• Jonathan Ober

    September 2010 first paragraph should be 2012 right? :P

  • BrainGameMayhem

    “The iPhone 5… launched in September 2010.” Are you guys hiring Editors?

  • Robert X

    What a bunch of crap. lol

  • thegraphicmac

    Couldn’t possibly be either A) Speculation, or B) Apple is preparing to update the iPhone line and there are changes to it, so they’re slowing down manufacturing of the soon-to-be-old iPhone 5. Or C) They ordered too much component stock last quarter and are simply slowing down new orders to thin out the inventory.

    Couldn’t possibly be.

  • technochick

    IF they cut orders it is more likely a preset cut built into the system because they know from history that basically everyone buys in the first quarter of release. Well more like 90% of sales are that quarter. So it’s a natural downgrade in sales and not some ‘disappointment’

    But of course WSJ is going to paint a different picture because it gets them more hits, makes them look smarter when the iPhone don’t hit the analysts way off base over the top numbers and makes the writers money from shorting the stock.

  • Harvey Lubin

    “Apple Cuts iPhone 5 Component Orders As Sales Fail To Meet Expectations”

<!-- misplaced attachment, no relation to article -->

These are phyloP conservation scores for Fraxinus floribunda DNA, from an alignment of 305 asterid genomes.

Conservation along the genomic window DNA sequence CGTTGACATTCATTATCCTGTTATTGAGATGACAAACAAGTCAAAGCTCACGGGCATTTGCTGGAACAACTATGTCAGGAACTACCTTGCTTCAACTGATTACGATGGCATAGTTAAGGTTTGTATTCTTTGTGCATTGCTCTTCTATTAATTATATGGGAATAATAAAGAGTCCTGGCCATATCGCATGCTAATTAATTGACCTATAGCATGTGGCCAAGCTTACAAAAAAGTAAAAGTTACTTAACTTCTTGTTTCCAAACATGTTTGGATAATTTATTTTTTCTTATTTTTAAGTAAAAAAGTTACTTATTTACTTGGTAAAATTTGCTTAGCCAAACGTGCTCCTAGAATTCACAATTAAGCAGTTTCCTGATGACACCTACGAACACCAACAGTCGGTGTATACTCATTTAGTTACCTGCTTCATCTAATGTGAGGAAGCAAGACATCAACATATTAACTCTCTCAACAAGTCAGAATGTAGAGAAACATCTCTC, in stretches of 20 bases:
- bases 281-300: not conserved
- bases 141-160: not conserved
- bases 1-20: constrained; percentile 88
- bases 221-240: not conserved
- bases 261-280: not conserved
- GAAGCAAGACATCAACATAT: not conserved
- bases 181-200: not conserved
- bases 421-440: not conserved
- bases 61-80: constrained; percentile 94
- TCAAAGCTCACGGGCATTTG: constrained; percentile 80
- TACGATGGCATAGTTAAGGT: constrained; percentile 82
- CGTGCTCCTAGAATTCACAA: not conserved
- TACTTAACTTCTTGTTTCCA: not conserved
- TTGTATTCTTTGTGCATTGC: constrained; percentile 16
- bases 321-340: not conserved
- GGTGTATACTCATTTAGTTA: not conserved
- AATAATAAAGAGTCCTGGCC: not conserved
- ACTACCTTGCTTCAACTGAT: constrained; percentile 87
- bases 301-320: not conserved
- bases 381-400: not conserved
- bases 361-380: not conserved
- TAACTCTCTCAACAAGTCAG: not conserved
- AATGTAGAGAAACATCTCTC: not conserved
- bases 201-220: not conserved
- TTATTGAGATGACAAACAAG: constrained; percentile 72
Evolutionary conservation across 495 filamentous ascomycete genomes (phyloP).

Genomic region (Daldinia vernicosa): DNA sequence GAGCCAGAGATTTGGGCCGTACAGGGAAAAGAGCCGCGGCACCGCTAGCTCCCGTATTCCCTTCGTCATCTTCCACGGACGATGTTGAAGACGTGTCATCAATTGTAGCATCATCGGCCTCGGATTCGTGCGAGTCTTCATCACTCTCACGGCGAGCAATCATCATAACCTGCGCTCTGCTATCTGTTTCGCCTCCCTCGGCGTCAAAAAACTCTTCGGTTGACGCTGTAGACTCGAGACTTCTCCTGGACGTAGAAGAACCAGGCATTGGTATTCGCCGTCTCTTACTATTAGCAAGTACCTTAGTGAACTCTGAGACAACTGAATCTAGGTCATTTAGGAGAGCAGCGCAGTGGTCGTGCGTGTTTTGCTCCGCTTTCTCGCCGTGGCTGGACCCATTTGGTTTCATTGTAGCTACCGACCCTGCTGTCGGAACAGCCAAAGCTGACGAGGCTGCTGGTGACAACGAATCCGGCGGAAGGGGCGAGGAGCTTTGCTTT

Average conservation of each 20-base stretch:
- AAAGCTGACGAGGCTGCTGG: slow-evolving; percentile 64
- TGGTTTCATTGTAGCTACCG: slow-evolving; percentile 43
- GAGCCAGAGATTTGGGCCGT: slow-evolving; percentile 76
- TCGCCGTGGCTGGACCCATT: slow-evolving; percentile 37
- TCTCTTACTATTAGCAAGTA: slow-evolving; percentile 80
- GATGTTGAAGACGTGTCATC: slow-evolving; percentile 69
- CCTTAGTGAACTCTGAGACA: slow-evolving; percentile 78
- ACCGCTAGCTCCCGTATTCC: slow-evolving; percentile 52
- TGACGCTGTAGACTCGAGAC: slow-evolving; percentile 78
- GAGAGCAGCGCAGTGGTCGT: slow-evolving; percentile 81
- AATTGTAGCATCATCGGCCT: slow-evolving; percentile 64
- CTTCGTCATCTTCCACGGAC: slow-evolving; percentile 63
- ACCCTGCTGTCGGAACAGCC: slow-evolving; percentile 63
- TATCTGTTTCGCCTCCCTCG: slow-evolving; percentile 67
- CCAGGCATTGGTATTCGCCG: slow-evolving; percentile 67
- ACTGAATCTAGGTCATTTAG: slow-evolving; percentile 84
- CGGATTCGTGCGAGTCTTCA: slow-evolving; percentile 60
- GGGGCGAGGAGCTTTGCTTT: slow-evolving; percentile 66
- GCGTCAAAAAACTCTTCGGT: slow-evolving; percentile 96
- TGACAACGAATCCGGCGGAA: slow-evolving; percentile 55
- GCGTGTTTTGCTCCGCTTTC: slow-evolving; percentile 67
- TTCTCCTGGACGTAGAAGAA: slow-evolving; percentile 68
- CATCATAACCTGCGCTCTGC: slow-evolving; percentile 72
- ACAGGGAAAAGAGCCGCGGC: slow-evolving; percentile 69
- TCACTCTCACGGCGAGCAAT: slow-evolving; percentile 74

A record-breaking estimated 55 Million iPhones sold in the last 3 months is “failing to meet expectations”???

    Well I guess your expectations will never be met, if you set them at a realistic “Gazzillion” number. :-P

  • QJeremiah

    Somebody wants to buy stocks at a low price.
    Beacuse around the 30th it will peek… and somebody will sell… making millions…

  • PeterBlood

    This is completely bogus and an incompetent Wall Street misread of what’s going on at Apple. Apple still makes 71% profit share and is ahead in market share in the States by some 12% over Android at 53%. Android dropped YOY 10%. This is short sellers FUD at play.

    http://seekingalpha.com/article/1110321-did-iphone-demand-really-drop-by-50?source=feed

  • SuperJunior

    Fashion tech is dying, and being replaced with real tech.

  • daov2a

    Not really surprised. I found the iPhone 5 to be fast but that speed was too little too late. Apple really needs to do something special with iOS 7 and the iPhone 5G/6. If they do not, then they will begin a long slide down. When I say special, I mean make the changes needed so that jail-breaking is no longer wanted by some, allow me to set a default browser, map app, mail reader or whatever else I want. Make the graphics more intense, maybe a widget option or an NFC chip for sharing. Allow me into the file system without a bit of hacking or a third party app. These are things that make a real OS and not a big brother OS.

    But I digress: iOS is great and so is the iPhone: stellar products to be sure. They just need to really bring back innovation for the product and not just minor tweaks.

About the author

Killian BellKillian Bell is a staff writer based in the U.K. He has an interest in all things tech and also covers Android over at CultofAndroid.com. You can follow him on Twitter via @killianbell.